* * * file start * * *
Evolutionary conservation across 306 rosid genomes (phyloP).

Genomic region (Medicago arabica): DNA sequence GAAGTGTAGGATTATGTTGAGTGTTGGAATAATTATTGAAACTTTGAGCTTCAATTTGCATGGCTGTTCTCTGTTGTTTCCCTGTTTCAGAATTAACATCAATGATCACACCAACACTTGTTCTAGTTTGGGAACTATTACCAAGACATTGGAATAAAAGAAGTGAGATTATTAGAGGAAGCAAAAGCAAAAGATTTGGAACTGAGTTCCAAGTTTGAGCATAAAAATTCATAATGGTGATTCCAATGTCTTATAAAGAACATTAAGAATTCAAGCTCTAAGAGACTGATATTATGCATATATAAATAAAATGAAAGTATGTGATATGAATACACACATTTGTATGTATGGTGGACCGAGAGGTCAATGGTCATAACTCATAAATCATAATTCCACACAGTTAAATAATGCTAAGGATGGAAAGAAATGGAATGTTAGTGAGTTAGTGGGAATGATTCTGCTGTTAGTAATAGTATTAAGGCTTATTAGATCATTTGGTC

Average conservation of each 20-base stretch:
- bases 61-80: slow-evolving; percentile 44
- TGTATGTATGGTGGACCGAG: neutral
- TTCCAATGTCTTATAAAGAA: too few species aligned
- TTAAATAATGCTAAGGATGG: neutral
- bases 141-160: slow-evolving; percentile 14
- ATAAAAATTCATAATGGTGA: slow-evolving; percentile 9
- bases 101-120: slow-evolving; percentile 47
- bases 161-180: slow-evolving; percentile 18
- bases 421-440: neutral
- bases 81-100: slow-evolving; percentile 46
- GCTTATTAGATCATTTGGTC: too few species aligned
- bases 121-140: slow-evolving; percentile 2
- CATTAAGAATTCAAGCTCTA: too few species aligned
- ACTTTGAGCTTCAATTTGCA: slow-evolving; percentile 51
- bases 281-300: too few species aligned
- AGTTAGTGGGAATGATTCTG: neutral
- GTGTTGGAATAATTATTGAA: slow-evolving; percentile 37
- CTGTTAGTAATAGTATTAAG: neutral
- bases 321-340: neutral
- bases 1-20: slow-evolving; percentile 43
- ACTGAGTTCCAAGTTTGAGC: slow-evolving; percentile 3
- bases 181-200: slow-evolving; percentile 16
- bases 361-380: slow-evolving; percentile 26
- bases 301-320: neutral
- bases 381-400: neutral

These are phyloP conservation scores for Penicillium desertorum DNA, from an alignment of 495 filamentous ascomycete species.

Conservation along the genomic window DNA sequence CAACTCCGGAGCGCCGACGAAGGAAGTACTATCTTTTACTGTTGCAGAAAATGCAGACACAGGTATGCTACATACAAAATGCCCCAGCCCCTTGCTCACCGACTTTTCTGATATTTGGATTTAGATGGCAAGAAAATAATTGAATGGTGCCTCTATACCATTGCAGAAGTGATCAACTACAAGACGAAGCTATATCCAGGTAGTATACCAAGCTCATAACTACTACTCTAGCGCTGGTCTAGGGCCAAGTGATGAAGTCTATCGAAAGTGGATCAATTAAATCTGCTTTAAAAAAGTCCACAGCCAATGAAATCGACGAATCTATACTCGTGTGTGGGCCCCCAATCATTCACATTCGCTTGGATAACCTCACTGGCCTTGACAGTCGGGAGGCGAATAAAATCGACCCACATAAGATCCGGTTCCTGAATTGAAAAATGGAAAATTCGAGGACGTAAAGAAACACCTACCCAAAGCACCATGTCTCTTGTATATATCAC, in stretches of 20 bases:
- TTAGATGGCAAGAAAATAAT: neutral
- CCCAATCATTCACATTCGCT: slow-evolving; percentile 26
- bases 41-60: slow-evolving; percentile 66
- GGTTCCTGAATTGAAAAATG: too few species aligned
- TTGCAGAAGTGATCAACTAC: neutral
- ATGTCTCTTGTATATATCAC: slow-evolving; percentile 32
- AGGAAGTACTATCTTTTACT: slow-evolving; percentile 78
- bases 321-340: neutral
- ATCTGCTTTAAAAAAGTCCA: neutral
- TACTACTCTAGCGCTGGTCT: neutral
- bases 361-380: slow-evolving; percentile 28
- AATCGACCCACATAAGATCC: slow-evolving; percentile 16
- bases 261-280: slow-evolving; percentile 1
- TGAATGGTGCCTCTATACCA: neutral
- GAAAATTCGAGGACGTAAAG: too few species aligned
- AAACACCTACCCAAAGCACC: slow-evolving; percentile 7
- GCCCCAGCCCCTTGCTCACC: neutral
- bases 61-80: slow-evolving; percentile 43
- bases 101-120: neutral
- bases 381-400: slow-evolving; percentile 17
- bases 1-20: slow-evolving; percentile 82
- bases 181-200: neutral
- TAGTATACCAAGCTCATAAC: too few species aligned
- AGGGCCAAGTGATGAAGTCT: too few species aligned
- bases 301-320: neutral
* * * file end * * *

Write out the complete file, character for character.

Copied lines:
Evolutionary conservation across 306 rosid genomes (phyloP).

Genomic region (Medicago arabica): DNA sequence GAAGTGTAGGATTATGTTGAGTGTTGGAATAATTATTGAAACTTTGAGCTTCAATTTGCATGGCTGTTCTCTGTTGTTTCCCTGTTTCAGAATTAACATCAATGATCACACCAACACTTGTTCTAGTTTGGGAACTATTACCAAGACATTGGAATAAAAGAAGTGAGATTATTAGAGGAAGCAAAAGCAAAAGATTTGGAACTGAGTTCCAAGTTTGAGCATAAAAATTCATAATGGTGATTCCAATGTCTTATAAAGAACATTAAGAATTCAAGCTCTAAGAGACTGATATTATGCATATATAAATAAAATGAAAGTATGTGATATGAATACACACATTTGTATGTATGGTGGACCGAGAGGTCAATGGTCATAACTCATAAATCATAATTCCACACAGTTAAATAATGCTAAGGATGGAAAGAAATGGAATGTTAGTGAGTTAGTGGGAATGATTCTGCTGTTAGTAATAGTATTAAGGCTTATTAGATCATTTGGTC

Average conservation of each 20-base stretch:
- bases 61-80: slow-evolving; percentile 44
- TGTATGTATGGTGGACCGAG: neutral
- TTCCAATGTCTTATAAAGAA: too few species aligned
- TTAAATAATGCTAAGGATGG: neutral
- bases 141-160: slow-evolving; percentile 14
- ATAAAAATTCATAATGGTGA: slow-evolving; percentile 9
- bases 101-120: slow-evolving; percentile 47
- bases 161-180: slow-evolving; percentile 18
- bases 421-440: neutral
- bases 81-100: slow-evolving; percentile 46
- GCTTATTAGATCATTTGGTC: too few species aligned
- bases 121-140: slow-evolving; percentile 2
- CATTAAGAATTCAAGCTCTA: too few species aligned
- ACTTTGAGCTTCAATTTGCA: slow-evolving; percentile 51
- bases 281-300: too few species aligned
- AGTTAGTGGGAATGATTCTG: neutral
- GTGTTGGAATAATTATTGAA: slow-evolving; percentile 37
- CTGTTAGTAATAGTATTAAG: neutral
- bases 321-340: neutral
- bases 1-20: slow-evolving; percentile 43
- ACTGAGTTCCAAGTTTGAGC: slow-evolving; percentile 3
- bases 181-200: slow-evolving; percentile 16
- bases 361-380: slow-evolving; percentile 26
- bases 301-320: neutral
- bases 381-400: neutral

These are phyloP conservation scores for Penicillium desertorum DNA, from an alignment of 495 filamentous ascomycete species.

Conservation along the genomic window DNA sequence CAACTCCGGAGCGCCGACGAAGGAAGTACTATCTTTTACTGTTGCAGAAAATGCAGACACAGGTATGCTACATACAAAATGCCCCAGCCCCTTGCTCACCGACTTTTCTGATATTTGGATTTAGATGGCAAGAAAATAATTGAATGGTGCCTCTATACCATTGCAGAAGTGATCAACTACAAGACGAAGCTATATCCAGGTAGTATACCAAGCTCATAACTACTACTCTAGCGCTGGTCTAGGGCCAAGTGATGAAGTCTATCGAAAGTGGATCAATTAAATCTGCTTTAAAAAAGTCCACAGCCAATGAAATCGACGAATCTATACTCGTGTGTGGGCCCCCAATCATTCACATTCGCTTGGATAACCTCACTGGCCTTGACAGTCGGGAGGCGAATAAAATCGACCCACATAAGATCCGGTTCCTGAATTGAAAAATGGAAAATTCGAGGACGTAAAGAAACACCTACCCAAAGCACCATGTCTCTTGTATATATCAC, in stretches of 20 bases:
- TTAGATGGCAAGAAAATAAT: neutral
- CCCAATCATTCACATTCGCT: slow-evolving; percentile 26
- bases 41-60: slow-evolving; percentile 66
- GGTTCCTGAATTGAAAAATG: too few species aligned
- TTGCAGAAGTGATCAACTAC: neutral
- ATGTCTCTTGTATATATCAC: slow-evolving; percentile 32
- AGGAAGTACTATCTTTTACT: slow-evolving; percentile 78
- bases 321-340: neutral
- ATCTGCTTTAAAAAAGTCCA: neutral
- TACTACTCTAGCGCTGGTCT: neutral
- bases 361-380: slow-evolving; percentile 28
- AATCGACCCACATAAGATCC: slow-evolving; percentile 16
- bases 261-280: slow-evolving; percentile 1
- TGAATGGTGCCTCTATACCA: neutral
- GAAAATTCGAGGACGTAAAG: too few species aligned
- AAACACCTACCCAAAGCACC: slow-evolving; percentile 7
- GCCCCAGCCCCTTGCTCACC: neutral
- bases 61-80: slow-evolving; percentile 43
- bases 101-120: neutral
- bases 381-400: slow-evolving; percentile 17
- bases 1-20: slow-evolving; percentile 82
- bases 181-200: neutral
- TAGTATACCAAGCTCATAAC: too few species aligned
- AGGGCCAAGTGATGAAGTCT: too few species aligned
- bases 301-320: neutral